# ?? vs || Operator in Javascript

Jan 16, 2023

2 minutes

There are two operators `??`

(Nullish coalescing operator) and `||`

(OR Operator) which is confusing though their usage is almost similar but there is a subtle difference between the two which we will be going through in this post.

# The Difference

The important difference between them is that:

```
|| returns the first truthy value
?? returns the first defined value
```

The result of `a || b`

is:

- if the Boolean type conversion value of a is true i.e Boolean(a)=true, then a,
- if the Boolean type conversion value of b is false i.e Boolean(a)=false, then b,

The result of `a ?? b`

is:

- if a is defined, then a,
- if a isn’t defined, then b.

## What does that mean?

Let’s see this through different examples:

**Example 1**

```
let discount = 0;
console.log(discount || 100); // 100
console.log(discount ?? 100); // 0
```

Here, the discount is 0 so

`||`

will result to 100 since`Boolean(0) = false`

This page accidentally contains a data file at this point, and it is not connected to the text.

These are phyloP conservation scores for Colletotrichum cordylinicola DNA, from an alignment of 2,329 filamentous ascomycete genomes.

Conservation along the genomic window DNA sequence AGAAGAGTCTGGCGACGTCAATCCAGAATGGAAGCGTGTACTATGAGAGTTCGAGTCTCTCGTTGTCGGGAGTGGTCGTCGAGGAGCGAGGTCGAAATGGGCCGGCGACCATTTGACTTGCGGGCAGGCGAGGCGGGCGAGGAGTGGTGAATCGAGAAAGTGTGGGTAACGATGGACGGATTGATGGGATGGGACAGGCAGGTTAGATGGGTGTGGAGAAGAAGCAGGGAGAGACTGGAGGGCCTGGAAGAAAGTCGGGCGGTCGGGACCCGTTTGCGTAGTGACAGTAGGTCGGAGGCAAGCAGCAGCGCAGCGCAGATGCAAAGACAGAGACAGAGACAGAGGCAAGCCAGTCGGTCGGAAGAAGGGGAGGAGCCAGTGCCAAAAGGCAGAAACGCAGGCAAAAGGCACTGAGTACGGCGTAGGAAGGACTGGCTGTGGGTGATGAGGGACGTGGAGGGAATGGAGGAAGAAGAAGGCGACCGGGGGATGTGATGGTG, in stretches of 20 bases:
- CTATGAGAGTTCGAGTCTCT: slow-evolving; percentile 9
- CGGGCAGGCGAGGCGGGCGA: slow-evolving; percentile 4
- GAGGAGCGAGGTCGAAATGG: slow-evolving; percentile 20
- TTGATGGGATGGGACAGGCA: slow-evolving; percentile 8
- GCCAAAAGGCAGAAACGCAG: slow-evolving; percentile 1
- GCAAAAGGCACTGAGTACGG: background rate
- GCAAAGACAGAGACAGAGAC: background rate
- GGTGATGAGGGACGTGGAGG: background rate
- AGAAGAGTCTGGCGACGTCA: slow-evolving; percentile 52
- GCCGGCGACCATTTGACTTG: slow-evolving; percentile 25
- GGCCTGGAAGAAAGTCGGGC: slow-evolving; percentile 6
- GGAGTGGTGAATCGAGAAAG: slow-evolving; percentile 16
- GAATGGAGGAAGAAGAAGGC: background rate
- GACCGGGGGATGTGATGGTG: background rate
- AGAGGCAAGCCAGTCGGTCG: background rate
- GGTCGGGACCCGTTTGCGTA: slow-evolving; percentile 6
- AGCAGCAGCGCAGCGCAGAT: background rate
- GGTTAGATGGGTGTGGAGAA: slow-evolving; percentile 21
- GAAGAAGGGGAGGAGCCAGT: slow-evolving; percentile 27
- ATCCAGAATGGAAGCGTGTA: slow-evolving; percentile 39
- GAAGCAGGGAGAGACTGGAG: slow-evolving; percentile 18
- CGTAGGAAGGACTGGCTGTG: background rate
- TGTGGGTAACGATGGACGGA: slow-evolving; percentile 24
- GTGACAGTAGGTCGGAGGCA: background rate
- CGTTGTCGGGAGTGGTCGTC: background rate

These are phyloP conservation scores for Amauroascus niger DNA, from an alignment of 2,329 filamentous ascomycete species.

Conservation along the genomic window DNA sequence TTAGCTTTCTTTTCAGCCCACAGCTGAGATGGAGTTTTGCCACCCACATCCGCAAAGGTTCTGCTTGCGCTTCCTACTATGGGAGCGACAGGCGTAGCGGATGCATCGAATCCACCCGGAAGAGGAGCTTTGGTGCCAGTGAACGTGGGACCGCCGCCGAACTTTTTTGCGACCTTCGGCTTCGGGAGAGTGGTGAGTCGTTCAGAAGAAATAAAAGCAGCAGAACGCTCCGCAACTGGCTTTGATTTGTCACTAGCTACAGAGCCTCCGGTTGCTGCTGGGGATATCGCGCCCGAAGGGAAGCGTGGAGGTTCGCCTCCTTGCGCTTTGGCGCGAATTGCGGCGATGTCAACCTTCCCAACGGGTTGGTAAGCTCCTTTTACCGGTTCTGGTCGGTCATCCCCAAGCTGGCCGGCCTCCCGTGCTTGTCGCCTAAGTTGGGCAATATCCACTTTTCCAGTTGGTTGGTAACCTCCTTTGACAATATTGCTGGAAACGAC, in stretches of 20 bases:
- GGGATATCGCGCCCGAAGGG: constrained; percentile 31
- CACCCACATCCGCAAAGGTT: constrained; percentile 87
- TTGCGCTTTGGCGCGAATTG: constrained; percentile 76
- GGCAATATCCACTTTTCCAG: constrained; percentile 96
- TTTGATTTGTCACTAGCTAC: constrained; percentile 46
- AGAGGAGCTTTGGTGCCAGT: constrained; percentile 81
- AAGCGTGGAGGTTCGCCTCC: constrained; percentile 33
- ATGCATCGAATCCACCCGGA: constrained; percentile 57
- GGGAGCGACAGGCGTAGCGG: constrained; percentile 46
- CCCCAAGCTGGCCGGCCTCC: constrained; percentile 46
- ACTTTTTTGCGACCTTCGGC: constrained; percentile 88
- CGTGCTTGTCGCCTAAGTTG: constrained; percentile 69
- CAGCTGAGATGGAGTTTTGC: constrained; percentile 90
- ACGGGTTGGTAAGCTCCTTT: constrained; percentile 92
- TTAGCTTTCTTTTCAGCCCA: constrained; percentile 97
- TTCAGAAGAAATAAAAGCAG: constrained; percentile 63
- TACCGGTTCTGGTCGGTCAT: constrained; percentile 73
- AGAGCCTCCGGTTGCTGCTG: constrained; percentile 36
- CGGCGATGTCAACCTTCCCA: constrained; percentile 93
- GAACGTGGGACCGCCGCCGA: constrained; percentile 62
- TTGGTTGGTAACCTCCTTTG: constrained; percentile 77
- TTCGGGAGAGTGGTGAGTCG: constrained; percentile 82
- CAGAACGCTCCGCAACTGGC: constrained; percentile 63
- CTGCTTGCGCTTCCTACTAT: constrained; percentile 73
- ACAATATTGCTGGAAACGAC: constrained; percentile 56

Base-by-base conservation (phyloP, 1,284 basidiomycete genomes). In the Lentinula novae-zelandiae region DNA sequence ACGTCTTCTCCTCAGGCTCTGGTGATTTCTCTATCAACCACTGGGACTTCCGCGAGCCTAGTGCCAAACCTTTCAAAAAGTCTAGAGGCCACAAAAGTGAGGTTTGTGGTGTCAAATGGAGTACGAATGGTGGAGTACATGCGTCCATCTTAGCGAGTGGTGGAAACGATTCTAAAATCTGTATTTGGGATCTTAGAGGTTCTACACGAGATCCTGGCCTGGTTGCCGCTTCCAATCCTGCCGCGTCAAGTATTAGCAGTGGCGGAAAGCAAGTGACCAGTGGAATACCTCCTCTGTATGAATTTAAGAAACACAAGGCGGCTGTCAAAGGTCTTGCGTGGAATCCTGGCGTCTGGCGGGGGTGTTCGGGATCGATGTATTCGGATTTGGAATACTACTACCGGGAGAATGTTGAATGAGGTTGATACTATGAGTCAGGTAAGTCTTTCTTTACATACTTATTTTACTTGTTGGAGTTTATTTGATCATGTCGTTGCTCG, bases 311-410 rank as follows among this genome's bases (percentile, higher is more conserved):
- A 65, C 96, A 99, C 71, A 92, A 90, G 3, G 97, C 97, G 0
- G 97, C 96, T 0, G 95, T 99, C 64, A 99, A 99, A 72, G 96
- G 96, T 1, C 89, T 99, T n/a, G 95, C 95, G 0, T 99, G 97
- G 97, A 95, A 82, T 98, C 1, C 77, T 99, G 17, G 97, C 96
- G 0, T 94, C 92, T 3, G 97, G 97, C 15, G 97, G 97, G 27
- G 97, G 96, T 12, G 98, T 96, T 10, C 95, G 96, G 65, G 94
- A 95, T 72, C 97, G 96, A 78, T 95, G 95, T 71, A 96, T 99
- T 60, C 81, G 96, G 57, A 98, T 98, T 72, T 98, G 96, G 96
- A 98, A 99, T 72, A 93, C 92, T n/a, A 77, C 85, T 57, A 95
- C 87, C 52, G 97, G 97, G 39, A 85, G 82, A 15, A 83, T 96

`??`

will result in 0 because 0 is defined

**Example 2**

```
let discount = 1;
console.log(discount || 100); // 1
console.log(discount ?? 100); // 1
```

Here, the discount is 1 so

`||`

will result to 1 since`Boolean(1) = true`

`??`

will result in 1 because 1 is defined

**Example 3**

```
let discount = null;
console.log(discount || 100); // 100
console.log(discount ?? 100); // 100
```

Here, the discount is null so

`||`

will result in 100 because it evaluates null as false since`Boolean(null) = false`

`??`

will result in 100 because null is undefined

**Example 4**

```
let discount = "";
console.log(discount || 100); // 100
console.log(discount ?? 100); // ""
```

Here, the discount is an empty string so

`||`

will result in 100 because it evaluates an empty string as false since`Boolean("") = false`

`??`

will result in “” because an empty string is defined in JS

## Using ?? with && or ||

Javascript forbids using with `??`

, `||`

and `&&`

together. It will raise Syntax Error.

```
let x = 1 || 2 ?? 3; // Syntax error
```

However you can use explicit parentheses to work around it:

```
let x = (1 || 2) ?? 3; // 1
```

## Conclusion

- The nullish coalescing operator ?? provides a short way to choose the first “defined” value from a list.
- It’s used to assign default values to variables:

```
discount = discount ?? 10 // assigns discount as 10 if its null/undefined
```

- The OR operator || provides a short way to choose the first truthy value from a list.
- You cannot use operators
`??`

with`&&`

or`||`

together. You need to use explicit parantheses